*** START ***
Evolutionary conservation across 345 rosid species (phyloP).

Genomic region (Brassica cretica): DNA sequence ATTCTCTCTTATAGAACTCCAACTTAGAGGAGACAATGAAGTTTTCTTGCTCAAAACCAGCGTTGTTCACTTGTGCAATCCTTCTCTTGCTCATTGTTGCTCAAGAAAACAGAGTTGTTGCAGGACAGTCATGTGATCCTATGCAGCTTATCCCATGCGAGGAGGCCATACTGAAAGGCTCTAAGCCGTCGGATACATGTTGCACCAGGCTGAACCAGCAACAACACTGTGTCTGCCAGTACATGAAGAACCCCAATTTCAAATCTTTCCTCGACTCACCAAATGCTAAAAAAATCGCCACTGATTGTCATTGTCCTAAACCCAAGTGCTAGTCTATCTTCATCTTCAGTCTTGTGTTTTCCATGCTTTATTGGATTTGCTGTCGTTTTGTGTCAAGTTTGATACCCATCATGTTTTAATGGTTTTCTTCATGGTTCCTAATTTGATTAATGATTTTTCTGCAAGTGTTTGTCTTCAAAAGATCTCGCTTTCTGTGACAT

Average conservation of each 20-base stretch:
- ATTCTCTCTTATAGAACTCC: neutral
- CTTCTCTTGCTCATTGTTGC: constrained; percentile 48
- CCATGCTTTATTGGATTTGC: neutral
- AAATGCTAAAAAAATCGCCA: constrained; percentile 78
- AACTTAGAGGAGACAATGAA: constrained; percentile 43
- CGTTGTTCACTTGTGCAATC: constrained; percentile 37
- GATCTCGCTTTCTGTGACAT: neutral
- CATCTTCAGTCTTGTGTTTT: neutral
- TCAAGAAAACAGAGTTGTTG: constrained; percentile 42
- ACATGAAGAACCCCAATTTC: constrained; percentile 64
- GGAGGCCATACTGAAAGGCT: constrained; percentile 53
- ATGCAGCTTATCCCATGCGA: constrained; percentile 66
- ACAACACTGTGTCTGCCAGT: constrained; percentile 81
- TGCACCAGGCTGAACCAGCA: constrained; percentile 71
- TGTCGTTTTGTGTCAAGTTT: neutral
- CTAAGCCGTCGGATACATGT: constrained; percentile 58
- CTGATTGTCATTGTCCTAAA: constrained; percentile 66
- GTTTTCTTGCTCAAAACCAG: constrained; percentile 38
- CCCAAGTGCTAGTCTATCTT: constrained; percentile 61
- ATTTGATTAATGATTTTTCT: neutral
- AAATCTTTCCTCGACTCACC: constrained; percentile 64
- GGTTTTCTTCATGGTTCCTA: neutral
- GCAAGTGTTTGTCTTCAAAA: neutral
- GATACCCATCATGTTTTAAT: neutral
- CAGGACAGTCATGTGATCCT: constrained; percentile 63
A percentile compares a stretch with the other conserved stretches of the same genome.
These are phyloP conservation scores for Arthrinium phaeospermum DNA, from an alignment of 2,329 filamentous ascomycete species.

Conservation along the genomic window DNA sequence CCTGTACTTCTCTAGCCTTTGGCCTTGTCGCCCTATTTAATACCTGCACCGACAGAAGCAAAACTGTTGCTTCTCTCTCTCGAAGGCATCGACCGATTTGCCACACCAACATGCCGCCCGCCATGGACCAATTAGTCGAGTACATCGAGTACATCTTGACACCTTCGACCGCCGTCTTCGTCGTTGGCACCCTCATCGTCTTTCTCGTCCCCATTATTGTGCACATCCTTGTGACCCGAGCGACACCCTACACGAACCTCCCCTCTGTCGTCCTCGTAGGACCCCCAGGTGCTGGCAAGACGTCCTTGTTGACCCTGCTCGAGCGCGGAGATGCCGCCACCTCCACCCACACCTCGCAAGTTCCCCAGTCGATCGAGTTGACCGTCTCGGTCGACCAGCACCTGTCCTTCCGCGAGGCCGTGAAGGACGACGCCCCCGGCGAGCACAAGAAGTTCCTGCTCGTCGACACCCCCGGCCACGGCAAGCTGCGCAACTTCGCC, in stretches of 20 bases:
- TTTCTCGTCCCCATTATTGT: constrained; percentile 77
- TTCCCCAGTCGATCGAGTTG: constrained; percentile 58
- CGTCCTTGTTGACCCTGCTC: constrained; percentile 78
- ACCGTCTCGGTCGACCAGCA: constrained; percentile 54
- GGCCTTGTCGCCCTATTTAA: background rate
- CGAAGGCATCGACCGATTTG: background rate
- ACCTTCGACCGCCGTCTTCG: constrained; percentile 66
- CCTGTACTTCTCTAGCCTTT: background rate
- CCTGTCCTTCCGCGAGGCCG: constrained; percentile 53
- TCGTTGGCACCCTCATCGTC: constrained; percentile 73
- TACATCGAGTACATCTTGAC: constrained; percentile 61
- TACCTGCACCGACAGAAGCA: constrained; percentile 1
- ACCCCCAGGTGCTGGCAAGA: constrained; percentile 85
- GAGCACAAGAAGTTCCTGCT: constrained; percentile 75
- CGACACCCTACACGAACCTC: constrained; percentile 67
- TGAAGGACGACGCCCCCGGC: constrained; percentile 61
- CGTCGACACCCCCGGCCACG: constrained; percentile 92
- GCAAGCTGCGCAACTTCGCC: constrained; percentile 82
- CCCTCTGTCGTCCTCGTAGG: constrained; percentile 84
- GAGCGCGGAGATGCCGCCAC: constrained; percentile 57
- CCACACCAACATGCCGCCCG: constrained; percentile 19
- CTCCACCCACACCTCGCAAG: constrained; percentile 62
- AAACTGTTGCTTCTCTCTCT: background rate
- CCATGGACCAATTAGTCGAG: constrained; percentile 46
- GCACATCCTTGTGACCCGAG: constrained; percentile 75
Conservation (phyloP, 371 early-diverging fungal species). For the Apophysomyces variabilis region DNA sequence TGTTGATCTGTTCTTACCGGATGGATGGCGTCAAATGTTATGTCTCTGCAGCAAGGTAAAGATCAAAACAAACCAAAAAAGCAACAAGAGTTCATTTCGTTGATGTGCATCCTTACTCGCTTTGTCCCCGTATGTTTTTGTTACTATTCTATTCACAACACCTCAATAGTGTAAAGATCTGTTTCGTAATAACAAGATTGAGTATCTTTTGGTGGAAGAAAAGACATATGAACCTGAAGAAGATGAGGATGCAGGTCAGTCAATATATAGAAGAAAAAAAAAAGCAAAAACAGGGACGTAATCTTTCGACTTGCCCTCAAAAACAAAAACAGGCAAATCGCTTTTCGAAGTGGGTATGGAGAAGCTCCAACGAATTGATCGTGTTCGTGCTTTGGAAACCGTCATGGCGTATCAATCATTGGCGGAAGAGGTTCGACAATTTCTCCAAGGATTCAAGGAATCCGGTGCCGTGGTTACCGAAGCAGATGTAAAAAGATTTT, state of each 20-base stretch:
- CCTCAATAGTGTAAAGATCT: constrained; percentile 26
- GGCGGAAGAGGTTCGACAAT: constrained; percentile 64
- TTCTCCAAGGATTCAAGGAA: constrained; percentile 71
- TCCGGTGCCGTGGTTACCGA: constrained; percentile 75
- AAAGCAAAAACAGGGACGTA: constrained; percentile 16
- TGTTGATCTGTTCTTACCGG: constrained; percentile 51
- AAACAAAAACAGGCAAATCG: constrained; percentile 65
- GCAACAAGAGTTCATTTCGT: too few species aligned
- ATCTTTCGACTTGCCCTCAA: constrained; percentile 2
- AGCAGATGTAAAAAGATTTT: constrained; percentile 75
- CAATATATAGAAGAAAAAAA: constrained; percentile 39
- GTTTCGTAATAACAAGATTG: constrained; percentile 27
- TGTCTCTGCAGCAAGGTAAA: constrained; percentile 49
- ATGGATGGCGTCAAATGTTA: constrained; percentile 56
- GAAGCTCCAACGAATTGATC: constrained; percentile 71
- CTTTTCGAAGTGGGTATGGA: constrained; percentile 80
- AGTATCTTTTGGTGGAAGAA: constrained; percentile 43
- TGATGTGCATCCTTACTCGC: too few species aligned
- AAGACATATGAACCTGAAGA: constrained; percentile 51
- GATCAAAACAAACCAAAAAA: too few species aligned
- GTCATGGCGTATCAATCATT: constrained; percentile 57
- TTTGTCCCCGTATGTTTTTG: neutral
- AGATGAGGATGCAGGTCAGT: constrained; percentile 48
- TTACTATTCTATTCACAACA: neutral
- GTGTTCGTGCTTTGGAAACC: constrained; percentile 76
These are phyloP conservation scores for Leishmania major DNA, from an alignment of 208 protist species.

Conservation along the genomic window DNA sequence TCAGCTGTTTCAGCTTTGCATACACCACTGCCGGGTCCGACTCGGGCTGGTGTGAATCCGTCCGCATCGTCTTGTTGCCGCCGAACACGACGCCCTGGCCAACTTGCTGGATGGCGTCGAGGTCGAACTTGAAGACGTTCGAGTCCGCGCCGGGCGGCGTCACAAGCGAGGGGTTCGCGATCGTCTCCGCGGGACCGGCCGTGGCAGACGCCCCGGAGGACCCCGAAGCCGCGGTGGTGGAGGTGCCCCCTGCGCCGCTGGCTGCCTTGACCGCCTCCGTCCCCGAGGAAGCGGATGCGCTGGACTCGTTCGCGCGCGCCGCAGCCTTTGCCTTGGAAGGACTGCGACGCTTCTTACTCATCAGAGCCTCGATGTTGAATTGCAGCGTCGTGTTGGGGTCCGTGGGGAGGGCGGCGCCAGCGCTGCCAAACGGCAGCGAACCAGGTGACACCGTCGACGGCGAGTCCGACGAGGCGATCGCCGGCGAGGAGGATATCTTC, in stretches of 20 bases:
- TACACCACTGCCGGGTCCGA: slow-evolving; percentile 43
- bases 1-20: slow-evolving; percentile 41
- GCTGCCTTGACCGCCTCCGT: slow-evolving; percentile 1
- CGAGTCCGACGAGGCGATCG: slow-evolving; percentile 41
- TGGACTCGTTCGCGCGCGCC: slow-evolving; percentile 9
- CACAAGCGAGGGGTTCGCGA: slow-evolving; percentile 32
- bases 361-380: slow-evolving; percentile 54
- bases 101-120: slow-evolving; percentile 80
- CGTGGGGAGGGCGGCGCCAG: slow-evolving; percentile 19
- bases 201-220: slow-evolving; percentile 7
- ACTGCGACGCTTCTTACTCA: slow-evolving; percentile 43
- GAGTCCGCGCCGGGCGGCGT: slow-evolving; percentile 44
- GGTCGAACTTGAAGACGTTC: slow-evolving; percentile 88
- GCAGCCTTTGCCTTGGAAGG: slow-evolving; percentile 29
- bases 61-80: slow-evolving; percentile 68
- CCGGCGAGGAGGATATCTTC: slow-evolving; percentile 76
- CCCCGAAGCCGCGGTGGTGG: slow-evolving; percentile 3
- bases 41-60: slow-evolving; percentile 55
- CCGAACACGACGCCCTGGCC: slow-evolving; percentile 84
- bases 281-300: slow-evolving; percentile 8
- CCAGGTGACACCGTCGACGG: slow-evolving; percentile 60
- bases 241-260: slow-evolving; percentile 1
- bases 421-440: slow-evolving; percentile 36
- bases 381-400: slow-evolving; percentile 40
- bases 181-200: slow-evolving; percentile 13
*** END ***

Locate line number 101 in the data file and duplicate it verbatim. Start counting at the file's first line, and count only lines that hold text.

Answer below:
- CCCCGAAGCCGCGGTGGTGG: slow-evolving; percentile 3